Greek Abduction Case Highlights Roma Tensions
By NIKI KITSANTONIS and DAN BILEFSKY
Published: October 21, 2013
ATHENS — A Roma couple were ordered jailed on Monday over the alleged abduction of a child who was found during a police raid on an encampment in central Greece last week. The case has fueled speculation about human trafficking and illegal adoption rackets, and heightened scrutiny of Roma populations across Europe.
Greek Police, via Reuters
The couple, identified by the police as Christos Salis, 39, and Eleftheria Dimopoulou, 40, insisted during five hours of testimony that they adopted the child from a Bulgarian woman. Ms. Dimopoulou had a second identification card giving her name as Selini Sali with a different date and place of birth. They will stand trial on charges of abducting a minor and forging official documents.
The Greek police have appealed for Interpol’s help in tracing the girl’s biological parents. The girl, who has been nicknamed Maria and is thought to be about 5 or 6 years old, was spotted by the Greek police last Wednesday during a search for drugs and weapons at a Roma camp in Farsala, near the city of Larissa in central Greece.
The case comes amid an increasingly acrimonious debate in Europe over how to integrate the Roma, a nomadic people who came to the Continent centuries ago from India, and who are also widely known as Gypsies.
In France, President François Hollande intervened over the weekend after a 15-year-old Roma girl was removed from a school bus and expelled to Kosovo, along with her parents and five siblings who had been living illegally in France for five years. After the case led to protests by student groups across the country, Mr. Hollande said that the girl, Leonarda Dibrani, could return to France to finish her studies, but that her family would not be able to join her.
At a time of grinding austerity and persistent unemployment across Europe, minorities and migrants are facing a growing political and economic backlash. The Roma, blighted by poverty and living in squalid housing on the outskirts of some European cities, have been singled out for attention. An estimated 11 million Roma are scattered across Europe.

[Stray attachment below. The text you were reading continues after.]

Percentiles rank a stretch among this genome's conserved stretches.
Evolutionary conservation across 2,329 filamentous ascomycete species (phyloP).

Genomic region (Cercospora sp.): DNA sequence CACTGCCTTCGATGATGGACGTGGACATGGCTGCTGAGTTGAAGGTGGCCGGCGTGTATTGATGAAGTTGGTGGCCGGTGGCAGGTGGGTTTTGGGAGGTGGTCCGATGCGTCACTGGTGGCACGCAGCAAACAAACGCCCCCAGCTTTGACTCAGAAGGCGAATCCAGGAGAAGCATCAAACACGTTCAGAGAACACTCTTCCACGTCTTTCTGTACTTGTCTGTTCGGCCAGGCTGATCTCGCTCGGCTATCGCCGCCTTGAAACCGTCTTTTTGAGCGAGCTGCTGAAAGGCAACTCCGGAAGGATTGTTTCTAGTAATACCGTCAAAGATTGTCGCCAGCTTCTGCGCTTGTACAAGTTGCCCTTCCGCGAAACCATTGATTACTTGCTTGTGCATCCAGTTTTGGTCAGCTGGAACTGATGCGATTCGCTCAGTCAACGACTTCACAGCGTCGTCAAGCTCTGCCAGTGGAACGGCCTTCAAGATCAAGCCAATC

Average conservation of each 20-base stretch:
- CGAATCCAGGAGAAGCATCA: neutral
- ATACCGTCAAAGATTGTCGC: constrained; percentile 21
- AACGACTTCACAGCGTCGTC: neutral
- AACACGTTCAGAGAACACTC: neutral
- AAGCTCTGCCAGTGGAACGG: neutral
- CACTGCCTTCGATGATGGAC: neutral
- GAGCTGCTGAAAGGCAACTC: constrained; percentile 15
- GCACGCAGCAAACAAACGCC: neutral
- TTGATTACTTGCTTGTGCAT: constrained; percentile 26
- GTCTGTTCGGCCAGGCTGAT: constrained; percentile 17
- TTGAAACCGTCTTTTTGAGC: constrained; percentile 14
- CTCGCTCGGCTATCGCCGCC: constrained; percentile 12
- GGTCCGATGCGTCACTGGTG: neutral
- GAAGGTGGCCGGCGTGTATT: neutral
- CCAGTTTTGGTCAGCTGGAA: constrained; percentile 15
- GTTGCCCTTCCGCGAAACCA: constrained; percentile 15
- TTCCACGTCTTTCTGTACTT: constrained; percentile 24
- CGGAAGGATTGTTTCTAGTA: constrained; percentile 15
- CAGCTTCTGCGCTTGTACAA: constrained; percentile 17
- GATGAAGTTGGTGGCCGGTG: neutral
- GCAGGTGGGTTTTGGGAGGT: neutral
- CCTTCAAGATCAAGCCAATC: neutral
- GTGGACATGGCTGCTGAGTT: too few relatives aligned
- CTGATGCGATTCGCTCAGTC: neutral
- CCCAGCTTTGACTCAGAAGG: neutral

In Greece, officers’ suspicions were raised when they spotted the girl, who has light blond hair, pale skin and green eyes and bore no resemblance to the other camp residents. Subsequent DNA tests proved that she was not related to the Roma couple who were harboring her, the police said.
A police official said parents with missing children “from several countries” had contacted Greek authorities asking for their DNA to be checked against that of Maria.
A charity that has taken the girl into its care said it has received thousands of calls from Greece and abroad after issuing an appeal for information.
The Roma couple had given conflicting explanations to the police about how they acquired the girl — including that they had found her outside a supermarket when she was infant. Ultimately, they said they had adopted her after she was abandoned by her birth mother, a Bulgarian national.
Panagiotis Tziovaras, the head of the Larissa police department, said Monday that it was possible the Roma couple were involved in human trafficking; state records showed them to have a total of 14 children registered in different parts of Greece. But he emphasized that it was too early to draw any firm conclusions.
“It could be an abduction, an illegal abduction, she could be a trafficking victim,” he said in a telephone interview. “We’re looking at all these options.”
Documents found in the couple’s possession suggested that Ms. Dimopoulou had given birth to 6 of the 14 children within a 10-month period, the police official said, adding that Ms. Dimopoulou also had two police identity cards with different details and that Mr. Salis had been arrested over armed robbery in the past.
In comments on Greek television, one of the couple’s lawyers, Marietta Palavra, said that the pair may have sought benefits illegally but that they had not abducted the child. “They felt sorry for her and adopted her from the birth mother,” she said.
Since leaving the Roma camp, Maria has been in the care of an Athens charity called The Smile of the Child; officials there said she was “calm” after a traumatic transition. “She was terrified on the first day after leaving the camp but now she seems happy, she’s been playing with dolls and drawing,” the charity’s director, Costas Yiannopoulos, said by telephone.
He said Maria’s case had “opened a Pandora’s box about what’s happening with the Roma and the exploitation of children in Greece but also in Europe.” He said there were no statistics to indicate how many children were victims of such rackets “because the authorities have not tackled the issue for fear of being accused of racism.”
Representatives of the Roma community in Farsala appeared on several Greek television channels on Monday, asserting that Maria had received good care at the camp. The head of the Farsala Roma community, Babis Dimitriou, said that the biological parents of the child were a Bulgarian Roma couple who had been at the camp last week during the police raid but had left. He expressed fears that the case would fuel discrimination against Roma in Greece and beyond.
This article has been revised to reflect the following correction:
Correction: October 21, 2013
An earlier version of a picture caption with this article misspelled the surname of the mother who was ordered jailed. She is Eleftheria Dimopoulou, not Dimolpoulou.